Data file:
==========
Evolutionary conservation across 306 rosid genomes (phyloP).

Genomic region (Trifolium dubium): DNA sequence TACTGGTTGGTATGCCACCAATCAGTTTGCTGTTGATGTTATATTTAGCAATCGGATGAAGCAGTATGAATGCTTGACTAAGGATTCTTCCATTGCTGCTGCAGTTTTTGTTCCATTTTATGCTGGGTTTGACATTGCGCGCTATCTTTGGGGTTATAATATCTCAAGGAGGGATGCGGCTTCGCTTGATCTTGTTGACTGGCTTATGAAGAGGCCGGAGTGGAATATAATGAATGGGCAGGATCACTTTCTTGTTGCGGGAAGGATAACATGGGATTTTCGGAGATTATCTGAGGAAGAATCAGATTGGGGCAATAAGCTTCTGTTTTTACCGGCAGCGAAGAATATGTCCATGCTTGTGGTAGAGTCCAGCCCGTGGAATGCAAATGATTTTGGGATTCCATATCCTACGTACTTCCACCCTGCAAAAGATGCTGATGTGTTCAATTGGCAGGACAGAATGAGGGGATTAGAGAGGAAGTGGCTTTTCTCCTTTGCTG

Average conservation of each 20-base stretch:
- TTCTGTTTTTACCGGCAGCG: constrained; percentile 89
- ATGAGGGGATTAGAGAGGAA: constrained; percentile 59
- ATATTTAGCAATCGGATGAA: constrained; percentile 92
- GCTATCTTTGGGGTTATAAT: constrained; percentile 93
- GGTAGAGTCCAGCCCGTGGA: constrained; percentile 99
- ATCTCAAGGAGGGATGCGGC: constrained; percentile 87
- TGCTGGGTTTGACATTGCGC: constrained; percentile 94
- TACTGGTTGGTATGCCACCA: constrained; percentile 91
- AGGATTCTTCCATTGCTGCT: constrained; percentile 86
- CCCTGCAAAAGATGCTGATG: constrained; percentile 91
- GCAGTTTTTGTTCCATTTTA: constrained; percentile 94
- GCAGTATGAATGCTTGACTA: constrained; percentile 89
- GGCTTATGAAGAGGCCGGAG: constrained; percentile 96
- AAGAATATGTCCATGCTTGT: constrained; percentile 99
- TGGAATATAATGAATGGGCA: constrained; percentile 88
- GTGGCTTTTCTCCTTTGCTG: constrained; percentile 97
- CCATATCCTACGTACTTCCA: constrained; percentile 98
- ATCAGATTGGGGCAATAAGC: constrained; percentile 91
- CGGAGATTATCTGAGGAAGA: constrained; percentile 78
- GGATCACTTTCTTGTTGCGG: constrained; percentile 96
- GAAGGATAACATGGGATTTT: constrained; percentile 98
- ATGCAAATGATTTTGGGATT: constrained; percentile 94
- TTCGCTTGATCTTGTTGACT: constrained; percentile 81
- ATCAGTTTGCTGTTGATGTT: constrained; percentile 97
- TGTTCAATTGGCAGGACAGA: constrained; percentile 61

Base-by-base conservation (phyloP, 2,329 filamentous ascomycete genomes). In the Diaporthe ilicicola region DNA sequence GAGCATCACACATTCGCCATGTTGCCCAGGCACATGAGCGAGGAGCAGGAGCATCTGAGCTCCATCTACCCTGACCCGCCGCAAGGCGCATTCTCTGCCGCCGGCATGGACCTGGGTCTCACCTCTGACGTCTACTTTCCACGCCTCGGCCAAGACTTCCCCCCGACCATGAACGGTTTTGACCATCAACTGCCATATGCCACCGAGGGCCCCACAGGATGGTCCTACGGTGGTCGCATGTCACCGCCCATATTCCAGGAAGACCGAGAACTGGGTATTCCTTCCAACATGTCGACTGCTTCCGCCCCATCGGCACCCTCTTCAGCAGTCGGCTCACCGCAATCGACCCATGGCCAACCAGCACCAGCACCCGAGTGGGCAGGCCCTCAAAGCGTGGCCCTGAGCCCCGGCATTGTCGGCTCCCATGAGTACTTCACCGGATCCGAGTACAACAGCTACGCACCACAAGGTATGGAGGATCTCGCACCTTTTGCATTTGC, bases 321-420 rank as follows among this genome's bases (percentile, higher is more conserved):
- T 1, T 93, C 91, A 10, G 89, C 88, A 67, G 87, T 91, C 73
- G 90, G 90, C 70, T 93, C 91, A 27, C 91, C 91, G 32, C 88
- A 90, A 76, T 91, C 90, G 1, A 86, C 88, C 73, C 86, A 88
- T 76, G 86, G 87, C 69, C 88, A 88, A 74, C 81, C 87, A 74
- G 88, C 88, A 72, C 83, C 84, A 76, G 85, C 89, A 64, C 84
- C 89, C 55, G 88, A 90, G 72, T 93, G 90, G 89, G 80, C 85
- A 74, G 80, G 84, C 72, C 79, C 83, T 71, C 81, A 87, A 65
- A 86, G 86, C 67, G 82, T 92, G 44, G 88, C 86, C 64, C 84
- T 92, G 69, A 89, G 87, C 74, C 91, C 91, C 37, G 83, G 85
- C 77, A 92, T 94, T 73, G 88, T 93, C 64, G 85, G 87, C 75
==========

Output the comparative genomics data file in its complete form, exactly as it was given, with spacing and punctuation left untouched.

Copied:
Evolutionary conservation across 306 rosid genomes (phyloP).

Genomic region (Trifolium dubium): DNA sequence TACTGGTTGGTATGCCACCAATCAGTTTGCTGTTGATGTTATATTTAGCAATCGGATGAAGCAGTATGAATGCTTGACTAAGGATTCTTCCATTGCTGCTGCAGTTTTTGTTCCATTTTATGCTGGGTTTGACATTGCGCGCTATCTTTGGGGTTATAATATCTCAAGGAGGGATGCGGCTTCGCTTGATCTTGTTGACTGGCTTATGAAGAGGCCGGAGTGGAATATAATGAATGGGCAGGATCACTTTCTTGTTGCGGGAAGGATAACATGGGATTTTCGGAGATTATCTGAGGAAGAATCAGATTGGGGCAATAAGCTTCTGTTTTTACCGGCAGCGAAGAATATGTCCATGCTTGTGGTAGAGTCCAGCCCGTGGAATGCAAATGATTTTGGGATTCCATATCCTACGTACTTCCACCCTGCAAAAGATGCTGATGTGTTCAATTGGCAGGACAGAATGAGGGGATTAGAGAGGAAGTGGCTTTTCTCCTTTGCTG

Average conservation of each 20-base stretch:
- TTCTGTTTTTACCGGCAGCG: constrained; percentile 89
- ATGAGGGGATTAGAGAGGAA: constrained; percentile 59
- ATATTTAGCAATCGGATGAA: constrained; percentile 92
- GCTATCTTTGGGGTTATAAT: constrained; percentile 93
- GGTAGAGTCCAGCCCGTGGA: constrained; percentile 99
- ATCTCAAGGAGGGATGCGGC: constrained; percentile 87
- TGCTGGGTTTGACATTGCGC: constrained; percentile 94
- TACTGGTTGGTATGCCACCA: constrained; percentile 91
- AGGATTCTTCCATTGCTGCT: constrained; percentile 86
- CCCTGCAAAAGATGCTGATG: constrained; percentile 91
- GCAGTTTTTGTTCCATTTTA: constrained; percentile 94
- GCAGTATGAATGCTTGACTA: constrained; percentile 89
- GGCTTATGAAGAGGCCGGAG: constrained; percentile 96
- AAGAATATGTCCATGCTTGT: constrained; percentile 99
- TGGAATATAATGAATGGGCA: constrained; percentile 88
- GTGGCTTTTCTCCTTTGCTG: constrained; percentile 97
- CCATATCCTACGTACTTCCA: constrained; percentile 98
- ATCAGATTGGGGCAATAAGC: constrained; percentile 91
- CGGAGATTATCTGAGGAAGA: constrained; percentile 78
- GGATCACTTTCTTGTTGCGG: constrained; percentile 96
- GAAGGATAACATGGGATTTT: constrained; percentile 98
- ATGCAAATGATTTTGGGATT: constrained; percentile 94
- TTCGCTTGATCTTGTTGACT: constrained; percentile 81
- ATCAGTTTGCTGTTGATGTT: constrained; percentile 97
- TGTTCAATTGGCAGGACAGA: constrained; percentile 61

Base-by-base conservation (phyloP, 2,329 filamentous ascomycete genomes). In the Diaporthe ilicicola region DNA sequence GAGCATCACACATTCGCCATGTTGCCCAGGCACATGAGCGAGGAGCAGGAGCATCTGAGCTCCATCTACCCTGACCCGCCGCAAGGCGCATTCTCTGCCGCCGGCATGGACCTGGGTCTCACCTCTGACGTCTACTTTCCACGCCTCGGCCAAGACTTCCCCCCGACCATGAACGGTTTTGACCATCAACTGCCATATGCCACCGAGGGCCCCACAGGATGGTCCTACGGTGGTCGCATGTCACCGCCCATATTCCAGGAAGACCGAGAACTGGGTATTCCTTCCAACATGTCGACTGCTTCCGCCCCATCGGCACCCTCTTCAGCAGTCGGCTCACCGCAATCGACCCATGGCCAACCAGCACCAGCACCCGAGTGGGCAGGCCCTCAAAGCGTGGCCCTGAGCCCCGGCATTGTCGGCTCCCATGAGTACTTCACCGGATCCGAGTACAACAGCTACGCACCACAAGGTATGGAGGATCTCGCACCTTTTGCATTTGC, bases 321-420 rank as follows among this genome's bases (percentile, higher is more conserved):
- T 1, T 93, C 91, A 10, G 89, C 88, A 67, G 87, T 91, C 73
- G 90, G 90, C 70, T 93, C 91, A 27, C 91, C 91, G 32, C 88
- A 90, A 76, T 91, C 90, G 1, A 86, C 88, C 73, C 86, A 88
- T 76, G 86, G 87, C 69, C 88, A 88, A 74, C 81, C 87, A 74
- G 88, C 88, A 72, C 83, C 84, A 76, G 85, C 89, A 64, C 84
- C 89, C 55, G 88, A 90, G 72, T 93, G 90, G 89, G 80, C 85
- A 74, G 80, G 84, C 72, C 79, C 83, T 71, C 81, A 87, A 65
- A 86, G 86, C 67, G 82, T 92, G 44, G 88, C 86, C 64, C 84
- T 92, G 69, A 89, G 87, C 74, C 91, C 91, C 37, G 83, G 85
- C 77, A 92, T 94, T 73, G 88, T 93, C 64, G 85, G 87, C 75